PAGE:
From An Authentic Account of the Riots in Birmingham, July 1791. The text has been rendered into modern English.
July 14, 1791.
NEITHER on marble nor on brass can the rights and duties of Men be so durably registered, as on their memories, and on their hearts. We, therefore, meet this day to commemorate the French Revolution, that the remembrance of this great event may sink deeply into our hearts, warmed not merely with the fellow feeling of Townsmen, but with a sympathy which binds us to the human race, in a brotherhood of Interest, of Duty, and of Affection.
A Revolution of such moment to mankind, involving so many millions, embracing so great a country, and completed in so short a time, is apt to confound and perplex by the magnitude of the object, and the rapidity of its motion. We, therefore, think it best to attach our minds upon one simple sublime truth, where our opinions may centre, and our judgments find stability. We are men of plain, and we hope, found understandings – We will disentangle ourselves from those bewitching bonds with which an enticing and meretricious eloquence has of late vainly endeavoured to tie down the Freedom and the Strength of Manhood; and neither sophisticated by genius, nor rendered miserable by refinement and mystery, we will think and declare our thoughts, not as Politicians, but as Men, as Citizens, and as Volunteers!
As MEN, therefore, we think, that Government is a trust for the use of the people – the PEOPLE, in the largest sense of that misapprehended word. We think that the Public Weal is the end of Government, and the forms of Government are merely the mutable means for obtaining this end; means that may be modelled or changed by the real will of the Public; a will supreme; – paramount to all other authority.
As CITIZENS, we think, that no people can promise unconditional obedience; and that obedience itself ceases to be a duty, when the will of the people ceases to be the law of the land.
As VOLUNTEERS, we think, that the Force of the People should form the guarantee of Freedom; and that their freedom is the only sure guarantee of Public Happiness.
Here, then, we take our stand – and, if we be asked, what is the French Revolution to us? We answer – MUCH.
First, Much as MEN. It is good for human nature that the grass grows where the Bastille stood. We do rejoice at an event which seemed the breaking of a charm that held universal France in a Bastille of civil and religious bondage. When we behold this enormous and misshapen Pile of Abuses, cemented merely by custom, and raised upon the ignorance of a prostrate People, tottering to its base – to the very level of equal liberty and common weal, we do really rejoice at this Resurrection of Human Nature; and we congratulate our Brother MAN, coming forth from the Vaults of ingenious torture, and from the Cave of Death. We do congratulate the Christian World that there is in it one great Nation, that has renounced all ideas of conquest, and has published the first glorious Manifesto of Humanity, of Union, and of Peace. In return, we pray to God that Peace may rest in their Land; and that it may never be in the power of Royalty, Nobility, or a Priesthood, to disturb the harmony of a people, consulting about those Laws which must ensure their own Happiness, and that that of unborn Millions. The French Revolution is therefore much to us as MEN, and much to us, Secondly, as IRISHMEN. We too have a Country, and we hold it very dear – so dear to us its interest, that we with all civil and religious intolerance annihilated in this land – so dear to us its Honour, that we with an eternal stop to the Traffic of Public Liberty which is bought by one and sold to another – so dear to us its Freedom, that we with nothing so much as a real representative of the national will, the surest guide and guardian of national happiness.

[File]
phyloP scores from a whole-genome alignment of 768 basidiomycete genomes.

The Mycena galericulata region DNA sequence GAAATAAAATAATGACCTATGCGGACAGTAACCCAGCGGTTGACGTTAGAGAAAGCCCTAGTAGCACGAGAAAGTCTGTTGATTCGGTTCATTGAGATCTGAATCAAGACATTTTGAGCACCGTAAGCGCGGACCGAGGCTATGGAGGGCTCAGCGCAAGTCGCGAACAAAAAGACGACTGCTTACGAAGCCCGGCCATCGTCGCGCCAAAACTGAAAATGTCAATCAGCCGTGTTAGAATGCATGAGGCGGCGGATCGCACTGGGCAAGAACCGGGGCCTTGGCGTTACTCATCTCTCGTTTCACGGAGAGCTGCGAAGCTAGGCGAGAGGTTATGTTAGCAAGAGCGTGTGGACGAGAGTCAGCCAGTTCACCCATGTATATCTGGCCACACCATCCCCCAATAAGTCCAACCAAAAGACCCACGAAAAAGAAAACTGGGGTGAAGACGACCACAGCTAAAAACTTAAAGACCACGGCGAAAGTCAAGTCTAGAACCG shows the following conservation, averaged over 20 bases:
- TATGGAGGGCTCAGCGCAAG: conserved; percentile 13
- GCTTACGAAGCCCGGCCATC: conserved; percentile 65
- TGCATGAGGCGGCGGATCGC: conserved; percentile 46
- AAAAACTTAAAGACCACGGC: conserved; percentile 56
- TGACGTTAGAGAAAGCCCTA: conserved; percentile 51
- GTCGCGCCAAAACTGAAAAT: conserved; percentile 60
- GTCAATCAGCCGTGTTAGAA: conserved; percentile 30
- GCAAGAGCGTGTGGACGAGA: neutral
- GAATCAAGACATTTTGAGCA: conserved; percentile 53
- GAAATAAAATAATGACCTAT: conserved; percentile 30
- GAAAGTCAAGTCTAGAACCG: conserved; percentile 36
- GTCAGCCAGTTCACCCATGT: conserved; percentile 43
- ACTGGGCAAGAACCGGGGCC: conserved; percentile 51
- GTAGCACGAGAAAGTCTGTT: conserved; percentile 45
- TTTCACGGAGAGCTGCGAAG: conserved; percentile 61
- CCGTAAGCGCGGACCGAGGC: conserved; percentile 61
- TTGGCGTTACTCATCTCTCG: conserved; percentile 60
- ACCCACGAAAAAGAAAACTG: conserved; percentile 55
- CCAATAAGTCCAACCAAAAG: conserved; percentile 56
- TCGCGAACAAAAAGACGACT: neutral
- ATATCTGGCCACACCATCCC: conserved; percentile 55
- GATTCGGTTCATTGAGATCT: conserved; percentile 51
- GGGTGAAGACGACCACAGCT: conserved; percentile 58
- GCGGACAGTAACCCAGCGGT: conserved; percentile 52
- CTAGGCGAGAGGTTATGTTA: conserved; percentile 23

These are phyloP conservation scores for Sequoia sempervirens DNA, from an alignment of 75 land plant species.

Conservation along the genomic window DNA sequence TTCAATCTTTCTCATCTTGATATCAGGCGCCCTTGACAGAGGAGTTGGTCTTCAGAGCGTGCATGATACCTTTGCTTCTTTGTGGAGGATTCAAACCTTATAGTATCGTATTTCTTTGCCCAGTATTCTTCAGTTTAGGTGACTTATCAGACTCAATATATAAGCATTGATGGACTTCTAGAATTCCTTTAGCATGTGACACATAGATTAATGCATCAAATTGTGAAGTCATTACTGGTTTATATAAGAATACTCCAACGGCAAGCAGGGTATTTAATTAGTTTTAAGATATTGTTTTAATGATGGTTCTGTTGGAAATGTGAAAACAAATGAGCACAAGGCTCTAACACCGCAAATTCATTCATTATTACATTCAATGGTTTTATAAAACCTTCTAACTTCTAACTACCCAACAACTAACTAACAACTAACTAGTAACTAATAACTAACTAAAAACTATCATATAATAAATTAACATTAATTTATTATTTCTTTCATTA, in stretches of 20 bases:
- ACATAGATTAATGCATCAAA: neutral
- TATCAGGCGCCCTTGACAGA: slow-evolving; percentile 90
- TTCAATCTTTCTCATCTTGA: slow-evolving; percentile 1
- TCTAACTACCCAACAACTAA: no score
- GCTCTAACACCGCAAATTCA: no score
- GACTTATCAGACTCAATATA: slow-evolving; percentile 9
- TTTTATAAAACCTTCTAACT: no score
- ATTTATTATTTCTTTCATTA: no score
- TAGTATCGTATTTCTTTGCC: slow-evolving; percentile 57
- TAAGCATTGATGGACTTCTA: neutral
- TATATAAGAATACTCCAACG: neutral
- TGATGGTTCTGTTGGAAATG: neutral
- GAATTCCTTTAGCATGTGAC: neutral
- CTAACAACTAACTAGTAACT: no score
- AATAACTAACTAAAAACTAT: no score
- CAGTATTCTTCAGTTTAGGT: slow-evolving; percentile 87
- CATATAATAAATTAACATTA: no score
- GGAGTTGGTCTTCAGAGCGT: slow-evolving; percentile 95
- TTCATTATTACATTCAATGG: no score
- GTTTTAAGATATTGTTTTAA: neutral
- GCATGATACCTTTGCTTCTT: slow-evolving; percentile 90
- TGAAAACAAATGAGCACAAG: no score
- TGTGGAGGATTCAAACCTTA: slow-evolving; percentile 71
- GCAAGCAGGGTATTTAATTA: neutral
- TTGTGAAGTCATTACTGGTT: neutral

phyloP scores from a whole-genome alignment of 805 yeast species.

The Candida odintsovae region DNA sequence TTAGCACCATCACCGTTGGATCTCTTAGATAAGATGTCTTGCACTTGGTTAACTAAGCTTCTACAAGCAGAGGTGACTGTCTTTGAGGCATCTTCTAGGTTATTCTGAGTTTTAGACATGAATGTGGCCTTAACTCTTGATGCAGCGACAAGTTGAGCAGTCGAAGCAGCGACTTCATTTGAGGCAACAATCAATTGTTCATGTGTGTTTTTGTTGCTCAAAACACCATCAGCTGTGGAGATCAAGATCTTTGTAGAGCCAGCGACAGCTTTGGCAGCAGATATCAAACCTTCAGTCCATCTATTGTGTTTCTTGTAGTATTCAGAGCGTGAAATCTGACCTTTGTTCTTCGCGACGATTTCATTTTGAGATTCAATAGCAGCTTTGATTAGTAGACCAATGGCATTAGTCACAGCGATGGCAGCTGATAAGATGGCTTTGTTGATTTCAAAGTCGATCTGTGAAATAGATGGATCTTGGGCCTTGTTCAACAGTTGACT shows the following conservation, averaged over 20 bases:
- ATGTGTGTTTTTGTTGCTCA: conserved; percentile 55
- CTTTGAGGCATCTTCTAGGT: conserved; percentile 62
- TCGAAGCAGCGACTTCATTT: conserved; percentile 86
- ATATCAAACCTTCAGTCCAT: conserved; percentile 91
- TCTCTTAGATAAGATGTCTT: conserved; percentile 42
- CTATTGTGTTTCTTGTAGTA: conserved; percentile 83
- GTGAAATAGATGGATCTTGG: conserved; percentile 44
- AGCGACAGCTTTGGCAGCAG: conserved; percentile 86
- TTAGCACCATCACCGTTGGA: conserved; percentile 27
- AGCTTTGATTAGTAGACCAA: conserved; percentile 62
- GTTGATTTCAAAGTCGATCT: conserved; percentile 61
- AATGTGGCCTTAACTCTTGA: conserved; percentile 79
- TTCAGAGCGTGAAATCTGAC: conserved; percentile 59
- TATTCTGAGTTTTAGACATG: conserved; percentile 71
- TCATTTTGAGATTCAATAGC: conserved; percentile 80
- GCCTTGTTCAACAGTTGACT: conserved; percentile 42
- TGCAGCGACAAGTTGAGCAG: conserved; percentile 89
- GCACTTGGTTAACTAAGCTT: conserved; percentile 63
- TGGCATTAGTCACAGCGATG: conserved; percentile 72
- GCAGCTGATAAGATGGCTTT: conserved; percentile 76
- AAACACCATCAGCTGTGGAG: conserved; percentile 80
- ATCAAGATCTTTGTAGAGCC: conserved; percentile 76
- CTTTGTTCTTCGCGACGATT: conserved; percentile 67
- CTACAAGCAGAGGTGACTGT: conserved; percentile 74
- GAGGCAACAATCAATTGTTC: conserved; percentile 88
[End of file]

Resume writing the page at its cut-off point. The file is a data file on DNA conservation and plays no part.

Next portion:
Go on then – Great and Gallant People! – To practice the sublime philosophy of your legislation; to force applause from nations least disposed to do you justice; and not my conquest, but by the omnipotence of reason, to convert and liberate the world – a World whose eyes are fixed on you; whole heart is with you; who talks of you with all her tongues. You are, in very truth, the Hope of this World; of all except a few men in a few Cabinets, who thought the human race belonged to them, not they to the human race; but now are taught by awful example, and tremble; and dare not confide in armies arrayed against you and your cause.
Resolved unanimously, That a Copy of this Declaration be forthwith transmitted, in our Name, by our President, to the National Assembly of France.